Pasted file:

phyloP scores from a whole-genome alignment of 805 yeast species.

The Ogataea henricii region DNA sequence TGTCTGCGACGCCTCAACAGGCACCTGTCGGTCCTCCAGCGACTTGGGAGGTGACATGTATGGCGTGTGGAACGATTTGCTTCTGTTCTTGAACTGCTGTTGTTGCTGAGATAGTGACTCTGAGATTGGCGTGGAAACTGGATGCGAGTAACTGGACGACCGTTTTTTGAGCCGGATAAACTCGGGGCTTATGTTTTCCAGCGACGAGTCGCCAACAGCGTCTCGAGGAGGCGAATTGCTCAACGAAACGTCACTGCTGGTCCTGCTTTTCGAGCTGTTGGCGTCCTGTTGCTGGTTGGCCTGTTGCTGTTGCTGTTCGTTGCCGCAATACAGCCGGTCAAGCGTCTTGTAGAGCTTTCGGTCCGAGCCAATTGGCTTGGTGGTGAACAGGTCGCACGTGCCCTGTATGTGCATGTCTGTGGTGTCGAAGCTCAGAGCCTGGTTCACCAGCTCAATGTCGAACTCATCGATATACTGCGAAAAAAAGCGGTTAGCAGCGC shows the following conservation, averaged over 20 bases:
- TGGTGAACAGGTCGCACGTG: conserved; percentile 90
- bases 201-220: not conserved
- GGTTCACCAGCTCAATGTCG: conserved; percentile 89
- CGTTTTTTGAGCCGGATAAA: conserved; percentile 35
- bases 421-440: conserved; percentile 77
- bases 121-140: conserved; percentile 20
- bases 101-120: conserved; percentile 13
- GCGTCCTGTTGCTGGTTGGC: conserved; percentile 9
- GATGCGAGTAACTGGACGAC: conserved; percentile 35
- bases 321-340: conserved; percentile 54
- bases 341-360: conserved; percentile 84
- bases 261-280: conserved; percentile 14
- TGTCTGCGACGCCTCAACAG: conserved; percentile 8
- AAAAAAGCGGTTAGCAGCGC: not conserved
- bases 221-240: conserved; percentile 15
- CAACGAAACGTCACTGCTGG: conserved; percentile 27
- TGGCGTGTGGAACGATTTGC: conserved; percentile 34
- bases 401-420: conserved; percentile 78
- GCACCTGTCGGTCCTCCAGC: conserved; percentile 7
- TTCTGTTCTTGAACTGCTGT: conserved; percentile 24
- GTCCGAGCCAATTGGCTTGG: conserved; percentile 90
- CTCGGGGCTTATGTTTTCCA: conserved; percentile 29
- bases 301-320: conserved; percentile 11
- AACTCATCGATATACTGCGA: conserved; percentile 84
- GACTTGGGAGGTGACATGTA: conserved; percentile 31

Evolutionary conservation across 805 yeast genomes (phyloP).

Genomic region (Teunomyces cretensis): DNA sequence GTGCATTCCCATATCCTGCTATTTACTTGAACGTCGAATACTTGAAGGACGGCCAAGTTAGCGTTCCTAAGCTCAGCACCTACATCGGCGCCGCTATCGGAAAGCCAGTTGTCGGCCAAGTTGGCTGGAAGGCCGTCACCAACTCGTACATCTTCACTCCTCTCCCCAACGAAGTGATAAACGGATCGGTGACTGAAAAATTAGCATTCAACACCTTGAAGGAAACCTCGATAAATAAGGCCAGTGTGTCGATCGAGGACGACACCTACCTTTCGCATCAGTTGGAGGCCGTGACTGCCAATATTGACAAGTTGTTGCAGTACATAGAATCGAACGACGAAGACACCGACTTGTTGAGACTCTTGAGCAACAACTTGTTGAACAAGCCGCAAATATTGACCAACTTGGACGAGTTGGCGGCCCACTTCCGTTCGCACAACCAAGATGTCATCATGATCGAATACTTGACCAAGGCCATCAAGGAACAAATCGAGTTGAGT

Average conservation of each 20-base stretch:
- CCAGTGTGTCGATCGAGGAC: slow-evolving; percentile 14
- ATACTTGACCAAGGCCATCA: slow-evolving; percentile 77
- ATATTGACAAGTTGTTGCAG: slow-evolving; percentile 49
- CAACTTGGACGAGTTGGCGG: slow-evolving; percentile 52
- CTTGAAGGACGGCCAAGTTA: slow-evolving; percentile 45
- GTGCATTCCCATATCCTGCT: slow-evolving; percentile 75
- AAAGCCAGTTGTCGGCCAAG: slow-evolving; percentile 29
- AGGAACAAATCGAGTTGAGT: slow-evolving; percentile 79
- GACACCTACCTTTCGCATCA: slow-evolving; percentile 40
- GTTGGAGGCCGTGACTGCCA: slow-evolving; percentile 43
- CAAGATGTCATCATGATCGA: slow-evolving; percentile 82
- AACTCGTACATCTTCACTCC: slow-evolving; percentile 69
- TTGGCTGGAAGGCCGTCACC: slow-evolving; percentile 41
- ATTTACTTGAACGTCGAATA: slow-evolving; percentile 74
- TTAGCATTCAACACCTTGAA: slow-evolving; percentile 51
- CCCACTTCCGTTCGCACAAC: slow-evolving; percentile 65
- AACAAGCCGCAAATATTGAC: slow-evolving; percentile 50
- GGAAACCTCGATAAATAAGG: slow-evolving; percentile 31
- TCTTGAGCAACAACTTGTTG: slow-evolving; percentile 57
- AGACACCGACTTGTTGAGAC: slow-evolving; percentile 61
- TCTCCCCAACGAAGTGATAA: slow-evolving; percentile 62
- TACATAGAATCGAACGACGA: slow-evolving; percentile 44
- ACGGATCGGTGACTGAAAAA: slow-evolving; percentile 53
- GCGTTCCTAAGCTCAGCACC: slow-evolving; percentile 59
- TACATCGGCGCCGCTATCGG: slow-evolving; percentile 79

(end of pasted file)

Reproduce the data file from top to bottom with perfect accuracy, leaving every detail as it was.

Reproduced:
phyloP scores from a whole-genome alignment of 805 yeast species.

The Ogataea henricii region DNA sequence TGTCTGCGACGCCTCAACAGGCACCTGTCGGTCCTCCAGCGACTTGGGAGGTGACATGTATGGCGTGTGGAACGATTTGCTTCTGTTCTTGAACTGCTGTTGTTGCTGAGATAGTGACTCTGAGATTGGCGTGGAAACTGGATGCGAGTAACTGGACGACCGTTTTTTGAGCCGGATAAACTCGGGGCTTATGTTTTCCAGCGACGAGTCGCCAACAGCGTCTCGAGGAGGCGAATTGCTCAACGAAACGTCACTGCTGGTCCTGCTTTTCGAGCTGTTGGCGTCCTGTTGCTGGTTGGCCTGTTGCTGTTGCTGTTCGTTGCCGCAATACAGCCGGTCAAGCGTCTTGTAGAGCTTTCGGTCCGAGCCAATTGGCTTGGTGGTGAACAGGTCGCACGTGCCCTGTATGTGCATGTCTGTGGTGTCGAAGCTCAGAGCCTGGTTCACCAGCTCAATGTCGAACTCATCGATATACTGCGAAAAAAAGCGGTTAGCAGCGC shows the following conservation, averaged over 20 bases:
- TGGTGAACAGGTCGCACGTG: conserved; percentile 90
- bases 201-220: not conserved
- GGTTCACCAGCTCAATGTCG: conserved; percentile 89
- CGTTTTTTGAGCCGGATAAA: conserved; percentile 35
- bases 421-440: conserved; percentile 77
- bases 121-140: conserved; percentile 20
- bases 101-120: conserved; percentile 13
- GCGTCCTGTTGCTGGTTGGC: conserved; percentile 9
- GATGCGAGTAACTGGACGAC: conserved; percentile 35
- bases 321-340: conserved; percentile 54
- bases 341-360: conserved; percentile 84
- bases 261-280: conserved; percentile 14
- TGTCTGCGACGCCTCAACAG: conserved; percentile 8
- AAAAAAGCGGTTAGCAGCGC: not conserved
- bases 221-240: conserved; percentile 15
- CAACGAAACGTCACTGCTGG: conserved; percentile 27
- TGGCGTGTGGAACGATTTGC: conserved; percentile 34
- bases 401-420: conserved; percentile 78
- GCACCTGTCGGTCCTCCAGC: conserved; percentile 7
- TTCTGTTCTTGAACTGCTGT: conserved; percentile 24
- GTCCGAGCCAATTGGCTTGG: conserved; percentile 90
- CTCGGGGCTTATGTTTTCCA: conserved; percentile 29
- bases 301-320: conserved; percentile 11
- AACTCATCGATATACTGCGA: conserved; percentile 84
- GACTTGGGAGGTGACATGTA: conserved; percentile 31

Evolutionary conservation across 805 yeast genomes (phyloP).

Genomic region (Teunomyces cretensis): DNA sequence GTGCATTCCCATATCCTGCTATTTACTTGAACGTCGAATACTTGAAGGACGGCCAAGTTAGCGTTCCTAAGCTCAGCACCTACATCGGCGCCGCTATCGGAAAGCCAGTTGTCGGCCAAGTTGGCTGGAAGGCCGTCACCAACTCGTACATCTTCACTCCTCTCCCCAACGAAGTGATAAACGGATCGGTGACTGAAAAATTAGCATTCAACACCTTGAAGGAAACCTCGATAAATAAGGCCAGTGTGTCGATCGAGGACGACACCTACCTTTCGCATCAGTTGGAGGCCGTGACTGCCAATATTGACAAGTTGTTGCAGTACATAGAATCGAACGACGAAGACACCGACTTGTTGAGACTCTTGAGCAACAACTTGTTGAACAAGCCGCAAATATTGACCAACTTGGACGAGTTGGCGGCCCACTTCCGTTCGCACAACCAAGATGTCATCATGATCGAATACTTGACCAAGGCCATCAAGGAACAAATCGAGTTGAGT

Average conservation of each 20-base stretch:
- CCAGTGTGTCGATCGAGGAC: slow-evolving; percentile 14
- ATACTTGACCAAGGCCATCA: slow-evolving; percentile 77
- ATATTGACAAGTTGTTGCAG: slow-evolving; percentile 49
- CAACTTGGACGAGTTGGCGG: slow-evolving; percentile 52
- CTTGAAGGACGGCCAAGTTA: slow-evolving; percentile 45
- GTGCATTCCCATATCCTGCT: slow-evolving; percentile 75
- AAAGCCAGTTGTCGGCCAAG: slow-evolving; percentile 29
- AGGAACAAATCGAGTTGAGT: slow-evolving; percentile 79
- GACACCTACCTTTCGCATCA: slow-evolving; percentile 40
- GTTGGAGGCCGTGACTGCCA: slow-evolving; percentile 43
- CAAGATGTCATCATGATCGA: slow-evolving; percentile 82
- AACTCGTACATCTTCACTCC: slow-evolving; percentile 69
- TTGGCTGGAAGGCCGTCACC: slow-evolving; percentile 41
- ATTTACTTGAACGTCGAATA: slow-evolving; percentile 74
- TTAGCATTCAACACCTTGAA: slow-evolving; percentile 51
- CCCACTTCCGTTCGCACAAC: slow-evolving; percentile 65
- AACAAGCCGCAAATATTGAC: slow-evolving; percentile 50
- GGAAACCTCGATAAATAAGG: slow-evolving; percentile 31
- TCTTGAGCAACAACTTGTTG: slow-evolving; percentile 57
- AGACACCGACTTGTTGAGAC: slow-evolving; percentile 61
- TCTCCCCAACGAAGTGATAA: slow-evolving; percentile 62
- TACATAGAATCGAACGACGA: slow-evolving; percentile 44
- ACGGATCGGTGACTGAAAAA: slow-evolving; percentile 53
- GCGTTCCTAAGCTCAGCACC: slow-evolving; percentile 59
- TACATCGGCGCCGCTATCGG: slow-evolving; percentile 79